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Commercial Disputes Weekly – Issue 7815 June 2021

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BITE SIZE KNOW HOW FROM THE ENGLISH COURTS

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"The purpose of litigation privilege is to enable a litigant to obtain information which can be placed before their legal advisers for the purpose of pursuing their proceedings without having to worry that such information may have to be disclosed to the other party."Ahuja Investments Limited v Victorygame Limited & Anr

Arbitration
The Commercial Court has rejected a State’s attempt to extend time to challenge an UNCITRAL arbitration award, noting that the delay in bringing the challenge had to be judged against the yardstick of the normal 28 day time limit.  Further, the fact that an applicant, whether a government or some other entity, may have a bureaucratic decision making process, did not justify delay.
STA v OFY

Construction
Construing the words “any work” in a contract concerning interrelated works to convert a power station to operate on biomass fuel, the TCC has found that an employer was entitled to withhold retention monies for works to a boiler system in order to remedy defects in works relating to the unloading, handling and storage of the biomass fuel.  While the works were separate construction exercises, they were both covered by the same contract, and there was no obvious reason why the amount to be withheld from final payments in relation to the boiler works should be limited to the cost of defects in respect of the boiler works when other sums remained due to the employer under the same contract.
Shepherd Construction Limited v Drax Power Limited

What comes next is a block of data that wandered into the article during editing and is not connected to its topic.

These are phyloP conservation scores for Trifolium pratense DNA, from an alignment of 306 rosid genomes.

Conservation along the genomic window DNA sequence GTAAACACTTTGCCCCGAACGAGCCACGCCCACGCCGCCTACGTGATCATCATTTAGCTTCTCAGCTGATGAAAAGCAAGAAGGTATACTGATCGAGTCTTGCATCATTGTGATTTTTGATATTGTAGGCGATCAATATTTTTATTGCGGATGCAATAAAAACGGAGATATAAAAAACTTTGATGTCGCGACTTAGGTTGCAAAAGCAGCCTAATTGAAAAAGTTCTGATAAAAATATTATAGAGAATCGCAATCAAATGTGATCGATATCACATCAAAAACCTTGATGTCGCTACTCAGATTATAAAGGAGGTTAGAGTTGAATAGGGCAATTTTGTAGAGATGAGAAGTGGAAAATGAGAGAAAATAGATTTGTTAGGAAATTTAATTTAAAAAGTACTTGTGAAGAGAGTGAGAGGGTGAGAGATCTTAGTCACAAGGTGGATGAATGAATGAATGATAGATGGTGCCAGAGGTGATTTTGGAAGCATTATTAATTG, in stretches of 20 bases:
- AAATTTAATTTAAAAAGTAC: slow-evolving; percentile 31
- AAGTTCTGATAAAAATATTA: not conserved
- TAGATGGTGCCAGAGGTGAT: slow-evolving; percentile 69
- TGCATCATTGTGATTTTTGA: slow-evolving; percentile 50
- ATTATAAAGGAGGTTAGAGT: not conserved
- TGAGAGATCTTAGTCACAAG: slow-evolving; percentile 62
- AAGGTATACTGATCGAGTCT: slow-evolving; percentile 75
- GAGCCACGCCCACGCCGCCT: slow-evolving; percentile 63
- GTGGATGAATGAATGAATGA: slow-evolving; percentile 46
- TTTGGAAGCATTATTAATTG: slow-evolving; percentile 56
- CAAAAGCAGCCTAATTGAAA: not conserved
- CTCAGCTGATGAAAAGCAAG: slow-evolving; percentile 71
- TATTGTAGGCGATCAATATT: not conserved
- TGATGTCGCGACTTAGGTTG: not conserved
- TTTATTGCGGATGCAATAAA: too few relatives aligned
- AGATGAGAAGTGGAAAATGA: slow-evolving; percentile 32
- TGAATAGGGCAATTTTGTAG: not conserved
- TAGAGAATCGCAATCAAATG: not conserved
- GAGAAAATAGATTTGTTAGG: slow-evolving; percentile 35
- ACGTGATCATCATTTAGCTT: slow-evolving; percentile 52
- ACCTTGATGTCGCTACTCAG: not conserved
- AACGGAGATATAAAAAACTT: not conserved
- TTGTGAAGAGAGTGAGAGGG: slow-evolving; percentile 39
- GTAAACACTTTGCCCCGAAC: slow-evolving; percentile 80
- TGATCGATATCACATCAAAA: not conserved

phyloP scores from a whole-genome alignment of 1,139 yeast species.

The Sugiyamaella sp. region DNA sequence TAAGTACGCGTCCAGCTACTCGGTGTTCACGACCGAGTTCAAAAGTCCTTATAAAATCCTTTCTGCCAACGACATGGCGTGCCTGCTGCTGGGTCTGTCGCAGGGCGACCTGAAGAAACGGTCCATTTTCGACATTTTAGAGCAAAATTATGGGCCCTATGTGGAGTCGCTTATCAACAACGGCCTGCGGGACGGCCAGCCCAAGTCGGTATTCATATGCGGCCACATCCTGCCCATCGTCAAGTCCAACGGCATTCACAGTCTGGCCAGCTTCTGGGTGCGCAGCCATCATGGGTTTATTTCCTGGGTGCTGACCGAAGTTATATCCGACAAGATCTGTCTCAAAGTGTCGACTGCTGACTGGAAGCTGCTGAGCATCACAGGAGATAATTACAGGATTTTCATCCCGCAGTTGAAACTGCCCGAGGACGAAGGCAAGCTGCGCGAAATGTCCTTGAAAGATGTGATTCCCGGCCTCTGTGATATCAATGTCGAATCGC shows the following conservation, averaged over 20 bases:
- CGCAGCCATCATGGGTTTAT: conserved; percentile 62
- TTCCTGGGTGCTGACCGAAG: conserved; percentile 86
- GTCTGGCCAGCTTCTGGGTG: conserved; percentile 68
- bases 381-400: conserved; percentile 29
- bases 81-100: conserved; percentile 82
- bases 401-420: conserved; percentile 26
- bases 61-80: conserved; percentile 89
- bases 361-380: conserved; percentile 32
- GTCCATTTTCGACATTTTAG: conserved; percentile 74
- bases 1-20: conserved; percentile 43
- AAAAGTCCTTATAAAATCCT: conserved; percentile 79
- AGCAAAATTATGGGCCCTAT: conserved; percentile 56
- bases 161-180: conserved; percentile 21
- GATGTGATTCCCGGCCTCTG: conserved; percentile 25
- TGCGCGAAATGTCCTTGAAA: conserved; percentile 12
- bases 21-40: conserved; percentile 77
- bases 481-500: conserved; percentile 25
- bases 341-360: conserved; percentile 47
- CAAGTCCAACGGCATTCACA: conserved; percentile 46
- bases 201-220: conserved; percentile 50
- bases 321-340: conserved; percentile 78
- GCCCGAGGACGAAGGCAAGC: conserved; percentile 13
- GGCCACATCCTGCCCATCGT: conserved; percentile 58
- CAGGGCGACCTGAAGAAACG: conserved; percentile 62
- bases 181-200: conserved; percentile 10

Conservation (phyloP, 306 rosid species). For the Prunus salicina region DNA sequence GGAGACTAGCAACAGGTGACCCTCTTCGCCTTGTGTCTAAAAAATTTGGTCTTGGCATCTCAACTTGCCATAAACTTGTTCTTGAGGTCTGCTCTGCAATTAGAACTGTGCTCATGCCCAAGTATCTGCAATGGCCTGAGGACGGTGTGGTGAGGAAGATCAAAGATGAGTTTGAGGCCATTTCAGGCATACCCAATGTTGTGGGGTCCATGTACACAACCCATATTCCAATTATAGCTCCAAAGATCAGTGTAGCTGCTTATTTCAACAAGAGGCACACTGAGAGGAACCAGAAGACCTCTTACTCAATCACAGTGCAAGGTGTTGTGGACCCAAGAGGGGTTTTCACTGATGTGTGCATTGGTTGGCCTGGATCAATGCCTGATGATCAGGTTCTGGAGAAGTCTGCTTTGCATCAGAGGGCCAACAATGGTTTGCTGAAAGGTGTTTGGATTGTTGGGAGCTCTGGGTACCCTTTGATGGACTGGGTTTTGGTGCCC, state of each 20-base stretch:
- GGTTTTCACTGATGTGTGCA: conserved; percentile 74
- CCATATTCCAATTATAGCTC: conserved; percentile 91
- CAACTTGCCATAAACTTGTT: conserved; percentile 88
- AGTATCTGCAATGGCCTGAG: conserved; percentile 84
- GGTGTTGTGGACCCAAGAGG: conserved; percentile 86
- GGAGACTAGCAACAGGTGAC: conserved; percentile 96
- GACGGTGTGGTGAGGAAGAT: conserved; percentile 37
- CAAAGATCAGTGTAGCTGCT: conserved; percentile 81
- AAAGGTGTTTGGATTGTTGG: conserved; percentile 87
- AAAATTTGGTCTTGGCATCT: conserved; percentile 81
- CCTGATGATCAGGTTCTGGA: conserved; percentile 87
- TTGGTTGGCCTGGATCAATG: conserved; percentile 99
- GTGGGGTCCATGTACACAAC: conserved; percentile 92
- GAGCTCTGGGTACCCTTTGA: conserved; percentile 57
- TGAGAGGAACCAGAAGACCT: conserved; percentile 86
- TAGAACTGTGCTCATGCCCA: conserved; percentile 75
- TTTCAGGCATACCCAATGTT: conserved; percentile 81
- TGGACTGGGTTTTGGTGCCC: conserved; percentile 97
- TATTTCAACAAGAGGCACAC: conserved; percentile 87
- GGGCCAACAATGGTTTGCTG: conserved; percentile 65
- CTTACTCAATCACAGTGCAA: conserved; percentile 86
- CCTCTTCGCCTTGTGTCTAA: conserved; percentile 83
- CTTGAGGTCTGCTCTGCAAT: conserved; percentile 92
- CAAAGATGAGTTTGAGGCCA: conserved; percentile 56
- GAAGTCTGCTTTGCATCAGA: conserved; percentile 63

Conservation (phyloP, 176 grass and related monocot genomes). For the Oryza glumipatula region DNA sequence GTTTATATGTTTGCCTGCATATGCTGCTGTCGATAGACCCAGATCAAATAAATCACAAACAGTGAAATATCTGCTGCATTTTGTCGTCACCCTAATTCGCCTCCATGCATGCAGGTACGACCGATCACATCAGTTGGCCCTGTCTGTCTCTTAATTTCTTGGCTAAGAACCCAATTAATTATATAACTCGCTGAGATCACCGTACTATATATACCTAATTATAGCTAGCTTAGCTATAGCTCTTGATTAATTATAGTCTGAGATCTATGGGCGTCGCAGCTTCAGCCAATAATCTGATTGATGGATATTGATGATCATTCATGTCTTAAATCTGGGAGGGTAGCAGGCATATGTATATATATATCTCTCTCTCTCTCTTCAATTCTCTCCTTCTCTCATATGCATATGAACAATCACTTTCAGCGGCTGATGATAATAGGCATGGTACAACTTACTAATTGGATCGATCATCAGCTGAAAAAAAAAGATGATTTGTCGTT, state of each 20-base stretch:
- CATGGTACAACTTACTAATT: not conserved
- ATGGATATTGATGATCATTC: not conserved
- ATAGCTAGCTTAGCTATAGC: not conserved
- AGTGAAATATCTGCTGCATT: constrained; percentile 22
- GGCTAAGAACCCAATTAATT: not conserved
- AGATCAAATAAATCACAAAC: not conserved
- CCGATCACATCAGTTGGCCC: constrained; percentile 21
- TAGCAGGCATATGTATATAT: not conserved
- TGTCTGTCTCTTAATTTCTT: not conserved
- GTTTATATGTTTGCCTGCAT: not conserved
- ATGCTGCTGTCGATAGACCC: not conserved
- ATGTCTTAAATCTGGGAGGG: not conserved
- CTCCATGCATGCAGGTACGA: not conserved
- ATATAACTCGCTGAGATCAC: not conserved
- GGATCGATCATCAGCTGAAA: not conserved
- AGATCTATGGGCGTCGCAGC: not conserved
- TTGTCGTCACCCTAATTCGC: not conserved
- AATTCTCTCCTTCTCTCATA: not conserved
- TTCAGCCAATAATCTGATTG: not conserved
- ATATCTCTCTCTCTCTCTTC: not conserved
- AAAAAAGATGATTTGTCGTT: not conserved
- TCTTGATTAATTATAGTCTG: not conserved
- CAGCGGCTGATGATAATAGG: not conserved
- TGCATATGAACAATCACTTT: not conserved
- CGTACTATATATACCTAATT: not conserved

Costs
The High Court has rejected arguments that the fact that a defendant was subject to a Mental Health Crisis Moratorium under the Debt Respite Scheme (Breathing Space Moratorium and Mental Health Crisis Moratorium) (England and Wales) Regulations 2020 constituted a good reason not to make an order for the defendants to make a payment on account of costs.  Even if the order could not be enforced, there was a still a benefit to the claimants in having it made.
Axnoller Events Limited v Brake & Anr

Oil and Gas
Upholding a US$17.2m claim in unjust enrichment for the return of sums paid for crude oil which was never delivered, the Commercial Court has observed that if the words of a contract are unambiguous then the court must honour them, even if a party can show that the relevant factual matrix creates a tension with the plain reading of the contract.  In any event, in this case there was nothing which pulled against the natural reading of the words, which plainly provided for FOB delivery.
BP Oil International Limited v Vega Petroleum Limited & Anr

Privilege
In a notable decision on the application of litigation privilege, the High Court has observed that when assessing the dominant purpose of a document it is necessary to determine, objectively, the dominant purpose of the instigator, and so where a claimant had sent a letter of claim to a third party with the intention of obtaining information for use in separate proceedings, the letter of claim was covered by privilege, notwithstanding the fact that the true purpose of the letter had been concealed.
Ahuja Investments Limited v Victorygame Limited & Anr

Shorter Trials Scheme
Applying the well-known principles of contractual construction, the Court of Appeal has rejected arguments that a claimant was only entitled to a commission if it was the “effective cause” of the defendant obtaining funding to expand its hotel business, noting that this was not a typical introducer’s agreement, the implication of such a term was not necessary to give the contract commercial or practical coherence and it did not arise as a matter of obviousness.  The case was brought under the Shorter Trials Scheme, but the Court commented that it was at the outer edges of suitability for the scheme, and that the abridged procedure is not an excuse for cutting corners in a way which conflicts with the overriding objective of dealing with cases justly and at proportionate cost.
EMFC Loan Syndications LLP v The Resort Group Plc

Should you wish to discuss any of these cases in further detail, please speak with a member of our London dispute resolution team below, or your regular contact at Watson Farley & Williams:

Andrew WardRebecca Williams
Ryland AshCharles Buss
Dev DesaiMarcus Dodds
Andrew HutcheonRobert Fidoe
Mike Phillips

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